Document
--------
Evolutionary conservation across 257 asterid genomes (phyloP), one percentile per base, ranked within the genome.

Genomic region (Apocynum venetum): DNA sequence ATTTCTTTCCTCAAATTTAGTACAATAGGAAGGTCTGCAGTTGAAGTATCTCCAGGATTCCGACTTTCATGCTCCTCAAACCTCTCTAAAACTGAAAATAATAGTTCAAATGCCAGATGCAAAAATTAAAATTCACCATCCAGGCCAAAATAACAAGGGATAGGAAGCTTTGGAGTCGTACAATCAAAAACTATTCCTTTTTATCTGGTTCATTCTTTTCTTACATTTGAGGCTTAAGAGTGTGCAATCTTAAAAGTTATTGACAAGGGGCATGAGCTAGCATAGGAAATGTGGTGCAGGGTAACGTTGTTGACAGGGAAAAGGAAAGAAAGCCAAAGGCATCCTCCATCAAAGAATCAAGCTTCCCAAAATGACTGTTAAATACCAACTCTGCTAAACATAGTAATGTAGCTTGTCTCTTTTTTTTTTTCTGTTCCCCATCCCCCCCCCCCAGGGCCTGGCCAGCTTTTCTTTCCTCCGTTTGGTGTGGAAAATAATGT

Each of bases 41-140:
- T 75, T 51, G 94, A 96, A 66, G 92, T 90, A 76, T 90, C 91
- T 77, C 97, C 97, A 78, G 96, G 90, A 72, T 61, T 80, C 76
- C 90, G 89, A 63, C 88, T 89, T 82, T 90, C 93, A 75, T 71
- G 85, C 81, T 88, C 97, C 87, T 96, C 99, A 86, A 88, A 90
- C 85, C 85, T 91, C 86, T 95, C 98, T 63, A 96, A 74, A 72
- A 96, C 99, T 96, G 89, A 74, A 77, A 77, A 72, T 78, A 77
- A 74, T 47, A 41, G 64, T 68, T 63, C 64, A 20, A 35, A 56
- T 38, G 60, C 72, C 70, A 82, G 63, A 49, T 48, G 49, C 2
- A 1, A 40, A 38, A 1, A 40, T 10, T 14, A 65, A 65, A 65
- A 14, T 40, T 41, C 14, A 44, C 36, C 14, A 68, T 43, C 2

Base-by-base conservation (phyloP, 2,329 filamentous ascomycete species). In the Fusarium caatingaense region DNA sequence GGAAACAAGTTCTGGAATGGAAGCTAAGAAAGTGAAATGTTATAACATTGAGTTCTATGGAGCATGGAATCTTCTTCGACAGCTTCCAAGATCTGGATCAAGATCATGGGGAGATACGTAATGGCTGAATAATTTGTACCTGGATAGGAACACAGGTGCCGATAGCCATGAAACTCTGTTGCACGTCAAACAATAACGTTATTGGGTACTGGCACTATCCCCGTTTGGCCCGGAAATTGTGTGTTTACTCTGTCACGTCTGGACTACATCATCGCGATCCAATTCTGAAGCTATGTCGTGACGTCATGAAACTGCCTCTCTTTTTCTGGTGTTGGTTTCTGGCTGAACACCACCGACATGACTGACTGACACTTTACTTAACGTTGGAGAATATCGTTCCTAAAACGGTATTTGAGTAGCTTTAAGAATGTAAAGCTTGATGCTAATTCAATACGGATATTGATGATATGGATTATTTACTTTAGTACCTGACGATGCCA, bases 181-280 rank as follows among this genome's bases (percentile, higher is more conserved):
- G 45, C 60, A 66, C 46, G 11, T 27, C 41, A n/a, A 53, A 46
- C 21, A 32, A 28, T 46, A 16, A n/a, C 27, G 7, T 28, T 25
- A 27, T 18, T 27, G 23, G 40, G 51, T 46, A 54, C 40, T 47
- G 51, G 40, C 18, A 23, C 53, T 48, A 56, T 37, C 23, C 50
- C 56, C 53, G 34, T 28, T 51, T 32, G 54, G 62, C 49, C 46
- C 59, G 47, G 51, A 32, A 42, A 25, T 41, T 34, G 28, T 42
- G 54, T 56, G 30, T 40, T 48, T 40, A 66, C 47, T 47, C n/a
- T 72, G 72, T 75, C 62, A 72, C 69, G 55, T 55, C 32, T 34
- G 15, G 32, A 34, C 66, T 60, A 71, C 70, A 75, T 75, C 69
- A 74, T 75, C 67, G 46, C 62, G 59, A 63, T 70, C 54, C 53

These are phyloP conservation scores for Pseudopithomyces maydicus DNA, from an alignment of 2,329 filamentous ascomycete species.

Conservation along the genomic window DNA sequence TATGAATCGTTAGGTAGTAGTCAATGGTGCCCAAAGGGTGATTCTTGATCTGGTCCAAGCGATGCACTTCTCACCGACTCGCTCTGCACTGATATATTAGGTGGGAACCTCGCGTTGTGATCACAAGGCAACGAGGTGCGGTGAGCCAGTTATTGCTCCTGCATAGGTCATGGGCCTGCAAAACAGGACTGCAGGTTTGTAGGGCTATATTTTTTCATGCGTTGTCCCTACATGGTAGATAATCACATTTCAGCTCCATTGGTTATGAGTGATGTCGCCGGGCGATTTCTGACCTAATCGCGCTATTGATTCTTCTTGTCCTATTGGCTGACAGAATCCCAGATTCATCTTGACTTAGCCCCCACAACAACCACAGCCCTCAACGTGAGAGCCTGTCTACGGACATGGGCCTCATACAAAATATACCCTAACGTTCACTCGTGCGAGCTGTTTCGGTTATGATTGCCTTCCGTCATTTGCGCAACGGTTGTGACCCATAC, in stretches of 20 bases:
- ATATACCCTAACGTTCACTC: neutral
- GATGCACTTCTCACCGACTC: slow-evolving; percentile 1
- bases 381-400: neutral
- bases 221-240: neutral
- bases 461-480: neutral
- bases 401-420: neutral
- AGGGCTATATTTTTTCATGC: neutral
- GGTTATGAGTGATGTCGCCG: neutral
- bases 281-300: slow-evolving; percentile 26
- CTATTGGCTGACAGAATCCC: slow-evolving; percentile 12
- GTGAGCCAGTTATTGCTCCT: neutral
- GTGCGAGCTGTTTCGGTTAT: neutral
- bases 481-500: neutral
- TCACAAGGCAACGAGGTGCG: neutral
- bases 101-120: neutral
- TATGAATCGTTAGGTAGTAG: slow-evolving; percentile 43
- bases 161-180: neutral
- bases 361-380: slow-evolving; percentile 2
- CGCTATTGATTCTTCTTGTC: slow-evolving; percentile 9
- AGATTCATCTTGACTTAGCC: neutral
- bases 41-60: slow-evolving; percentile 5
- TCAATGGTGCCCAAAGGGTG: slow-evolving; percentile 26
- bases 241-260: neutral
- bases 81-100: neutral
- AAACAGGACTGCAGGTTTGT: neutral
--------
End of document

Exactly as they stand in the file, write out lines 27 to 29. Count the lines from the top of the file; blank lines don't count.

- ATATACCCTAACGTTCACTC: neutral
- GATGCACTTCTCACCGACTC: slow-evolving; percentile 1
- bases 381-400: neutral